It was only 10 days after Pearl Harbor in December 1941 and many of the generous folks of North Platte, Nebraska, had arrived at the train station to hand off Christmas presents to their loved ones who had volunteered for the Nebraska National Guard. But when the rail cars pulled in, none of the men from Company D were there. Instead, it was the Kansas National Guard.
Undeterred, one person stepped up and offered her gifts to the troops. Her name was Rae Wilson, a local store clerk, and it was her idea to begin what would soon evolve into the country’s largest and most unique volunteer war effort of its time.
By Christmas Day 1941, dozens of community volunteers, spearheaded by Wilson, were handing out baskets filled with cookies, fruits, cigarettes and magazines through the train windows. Due to security, the men were not allowed off the train as yet. But before long, with more and more trains coming through filled with troops heading east and west to their respective military bases, they were allowed to disembark for a much needed break so a larger site was needed to provide the warm welcome and refreshments. Wilson contacted the head of the Union Pacific Railroad, North Platte resident William “Bill” Jeffers, and asked if her volunteers – who would soon represent 125 different communities – could use the depot’s vacant lunchroom.
Jeffers said yes and the North Platte Canteen was born.
More than 3,500 troops came through the canteen daily on 24 different trains between 1941 and 1946, with no charge to the soldiers and no train ever missed. Mostly older women and young girls (though some men worked there too) volunteered to serve sandwiches and drinks, provide baskets, and stand at the platforms to wave a friendly greeting.
As a travel writer on the back roads of America, I had the privilege of meeting a surviving member of the canteen volunteer staff who was only 18 in 1941. Now 92, Waneita May Schomer (her maiden name was Anderson) retains fond memories of her years at the canteen, handing out sandwiches, cookies and cakes, and serving hot and cold drinks. At the time, she lived in Maxwell, a tiny town of less than 500 residents, about 13 miles from North Platte.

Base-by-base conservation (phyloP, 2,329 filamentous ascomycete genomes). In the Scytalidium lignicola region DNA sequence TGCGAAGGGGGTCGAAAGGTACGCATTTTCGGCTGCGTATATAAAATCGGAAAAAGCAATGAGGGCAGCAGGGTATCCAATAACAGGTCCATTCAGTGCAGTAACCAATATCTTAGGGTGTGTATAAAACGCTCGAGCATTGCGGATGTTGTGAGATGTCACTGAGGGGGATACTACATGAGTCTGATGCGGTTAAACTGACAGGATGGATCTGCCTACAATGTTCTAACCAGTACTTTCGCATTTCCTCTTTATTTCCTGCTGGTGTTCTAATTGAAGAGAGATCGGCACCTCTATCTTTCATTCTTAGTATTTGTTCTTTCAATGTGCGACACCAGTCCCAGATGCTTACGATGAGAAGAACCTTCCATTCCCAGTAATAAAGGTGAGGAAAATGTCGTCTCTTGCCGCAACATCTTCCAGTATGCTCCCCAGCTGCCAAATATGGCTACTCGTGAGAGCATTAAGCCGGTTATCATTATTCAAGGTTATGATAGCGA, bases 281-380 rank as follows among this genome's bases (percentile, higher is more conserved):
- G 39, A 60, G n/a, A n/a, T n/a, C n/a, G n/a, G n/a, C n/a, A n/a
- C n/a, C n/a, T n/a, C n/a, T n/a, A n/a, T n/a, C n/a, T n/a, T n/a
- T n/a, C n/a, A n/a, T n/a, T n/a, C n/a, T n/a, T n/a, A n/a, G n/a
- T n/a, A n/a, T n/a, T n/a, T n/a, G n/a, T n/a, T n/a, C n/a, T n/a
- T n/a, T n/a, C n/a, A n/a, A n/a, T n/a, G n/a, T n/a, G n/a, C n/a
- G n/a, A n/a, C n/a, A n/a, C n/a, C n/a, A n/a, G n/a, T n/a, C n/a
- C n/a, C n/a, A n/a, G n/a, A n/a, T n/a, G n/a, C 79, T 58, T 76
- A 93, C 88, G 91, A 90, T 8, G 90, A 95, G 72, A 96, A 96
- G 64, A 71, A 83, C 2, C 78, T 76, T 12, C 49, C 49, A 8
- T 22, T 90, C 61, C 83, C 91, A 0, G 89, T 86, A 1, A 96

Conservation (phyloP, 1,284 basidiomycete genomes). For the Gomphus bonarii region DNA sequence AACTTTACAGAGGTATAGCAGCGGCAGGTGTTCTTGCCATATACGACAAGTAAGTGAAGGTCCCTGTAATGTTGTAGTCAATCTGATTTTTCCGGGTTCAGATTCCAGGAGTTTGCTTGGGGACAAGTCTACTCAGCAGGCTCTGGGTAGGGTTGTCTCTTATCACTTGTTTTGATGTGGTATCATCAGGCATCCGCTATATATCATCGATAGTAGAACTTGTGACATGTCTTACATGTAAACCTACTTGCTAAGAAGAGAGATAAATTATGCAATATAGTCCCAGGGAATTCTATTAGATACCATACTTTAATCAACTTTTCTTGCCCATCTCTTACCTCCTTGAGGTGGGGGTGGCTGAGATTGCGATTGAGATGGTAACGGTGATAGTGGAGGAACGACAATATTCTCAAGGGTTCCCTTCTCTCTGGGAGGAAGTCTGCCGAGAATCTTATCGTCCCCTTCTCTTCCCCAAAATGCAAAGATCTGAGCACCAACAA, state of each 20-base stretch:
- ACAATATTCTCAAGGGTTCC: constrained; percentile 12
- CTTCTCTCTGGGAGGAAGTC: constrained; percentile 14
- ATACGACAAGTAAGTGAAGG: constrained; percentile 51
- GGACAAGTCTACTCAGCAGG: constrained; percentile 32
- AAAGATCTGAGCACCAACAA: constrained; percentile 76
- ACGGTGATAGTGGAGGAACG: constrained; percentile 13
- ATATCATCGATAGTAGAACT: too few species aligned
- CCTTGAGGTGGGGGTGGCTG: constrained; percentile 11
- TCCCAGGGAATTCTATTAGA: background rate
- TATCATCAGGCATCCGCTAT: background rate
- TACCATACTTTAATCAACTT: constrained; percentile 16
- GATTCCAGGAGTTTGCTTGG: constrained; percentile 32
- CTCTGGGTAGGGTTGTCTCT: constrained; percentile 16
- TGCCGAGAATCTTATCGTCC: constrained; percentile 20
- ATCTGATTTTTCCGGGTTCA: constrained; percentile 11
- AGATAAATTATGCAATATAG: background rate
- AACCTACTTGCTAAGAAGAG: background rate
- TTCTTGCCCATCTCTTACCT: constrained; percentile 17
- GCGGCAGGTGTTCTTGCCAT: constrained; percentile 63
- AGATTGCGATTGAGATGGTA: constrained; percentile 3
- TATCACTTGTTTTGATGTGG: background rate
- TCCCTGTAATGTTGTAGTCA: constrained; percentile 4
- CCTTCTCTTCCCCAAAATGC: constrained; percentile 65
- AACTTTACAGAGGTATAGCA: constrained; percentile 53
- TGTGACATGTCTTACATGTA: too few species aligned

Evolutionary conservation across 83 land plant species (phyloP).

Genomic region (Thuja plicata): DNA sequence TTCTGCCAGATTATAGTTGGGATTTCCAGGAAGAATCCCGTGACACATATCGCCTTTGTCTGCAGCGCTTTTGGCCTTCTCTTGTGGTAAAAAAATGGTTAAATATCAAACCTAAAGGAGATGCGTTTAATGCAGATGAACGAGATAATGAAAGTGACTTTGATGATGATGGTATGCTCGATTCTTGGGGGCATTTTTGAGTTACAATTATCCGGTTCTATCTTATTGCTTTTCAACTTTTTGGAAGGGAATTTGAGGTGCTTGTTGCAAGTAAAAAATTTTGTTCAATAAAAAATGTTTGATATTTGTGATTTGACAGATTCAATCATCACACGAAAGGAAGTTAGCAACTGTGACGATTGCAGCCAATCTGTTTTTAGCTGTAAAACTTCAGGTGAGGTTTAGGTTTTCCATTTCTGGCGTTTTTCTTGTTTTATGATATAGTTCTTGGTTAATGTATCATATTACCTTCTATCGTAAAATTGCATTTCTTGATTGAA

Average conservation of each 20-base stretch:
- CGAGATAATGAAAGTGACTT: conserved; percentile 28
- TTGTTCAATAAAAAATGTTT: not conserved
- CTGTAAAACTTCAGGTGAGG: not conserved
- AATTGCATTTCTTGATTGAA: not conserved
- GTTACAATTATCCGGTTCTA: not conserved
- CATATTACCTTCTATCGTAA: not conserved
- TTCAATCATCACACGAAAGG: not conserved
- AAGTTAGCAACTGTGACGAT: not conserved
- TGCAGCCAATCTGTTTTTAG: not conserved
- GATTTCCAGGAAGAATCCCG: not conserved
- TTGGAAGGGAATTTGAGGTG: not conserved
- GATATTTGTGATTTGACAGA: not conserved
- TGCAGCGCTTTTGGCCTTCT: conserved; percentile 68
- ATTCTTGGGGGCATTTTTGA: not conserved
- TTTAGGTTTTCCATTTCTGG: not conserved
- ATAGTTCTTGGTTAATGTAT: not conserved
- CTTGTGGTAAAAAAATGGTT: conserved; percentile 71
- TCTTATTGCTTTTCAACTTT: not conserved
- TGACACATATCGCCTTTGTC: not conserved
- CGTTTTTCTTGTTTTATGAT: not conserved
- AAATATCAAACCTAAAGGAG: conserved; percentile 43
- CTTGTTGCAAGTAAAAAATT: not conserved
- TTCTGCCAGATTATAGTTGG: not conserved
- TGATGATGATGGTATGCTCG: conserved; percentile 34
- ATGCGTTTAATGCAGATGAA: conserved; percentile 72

“Everyone around here stepped up to help,” she says. “If a farmer got sick and needed his feed put away, other farmers came to his aid. If someone needed food, even though butter, coffee and sugar were rationed, we all made do and helped each other out.”
Now 92, Waneita May Schomer recalls her days as an 18-year-old volunteer at the North Platte Canteen.
Still sharp as a tack, she can rattle off the list of items served daily to the men going off to war: 36 birthday cakes, more or less, 20 per day on average; 75 fried chickens; 1,000 bottles of milk; thousands of boiled eggs; 30 pounds of ground beef; 2,000 buns; 90 dozen cookies; 23 pounds of butter; 16 pounds of coffee; three grates of oranges; and eight bushels of apples.
“I keep a list,” she says, smiling, “because no one believes how much food and how many drinks were provided each day, or how many troops came through.”
With eggs more plentiful on the local farms than other staples, the Canteen volunteers found creative ways to serve sandwiches and snacks.
Schomer also laughs at the memory of the soldiers carting their coffee mugs with them as they dashed to their departing trains.
“When the trains returned to the depot, the conductors brought us boxes of dirty coffee cups to wash.”
At night, she and her mother, with no electricity on their farm, would take turns beating eggs by hand and baking angel food cakes, up to six or eight at a time. Some of the other young girls made popcorn balls, and if they were brazen enough, placed their name and address inside to give to a parting soldier.
One young volunteer ended up marrying the recipient of her popcorn ball. They had four children and were devoted to each other for more than 40 years.
What did Schomer get in return for her years as a volunteer at the Canteen? “Thankfulness,” she says. “We were all very grateful for what they did for us.”
Following the war, the depot canteen was torn down, but its remnants and its rich history remain at the Lincoln County Historical Museum: 308-534-5640. Stop by and visit next time you’re in North Platte, or contact the North Platte Lincoln County Convention and Visitors Bureau; 308-532-4729.
A young sailor during World War II, Lloyd Synovec of North Platte would entertain the troops at the piano during canteen stops. He still loves to play and continues to say, “Nebraska has the best cooks in the country, who, despite rationing, managed to come up with something good over and over. Best quick food I ever had.”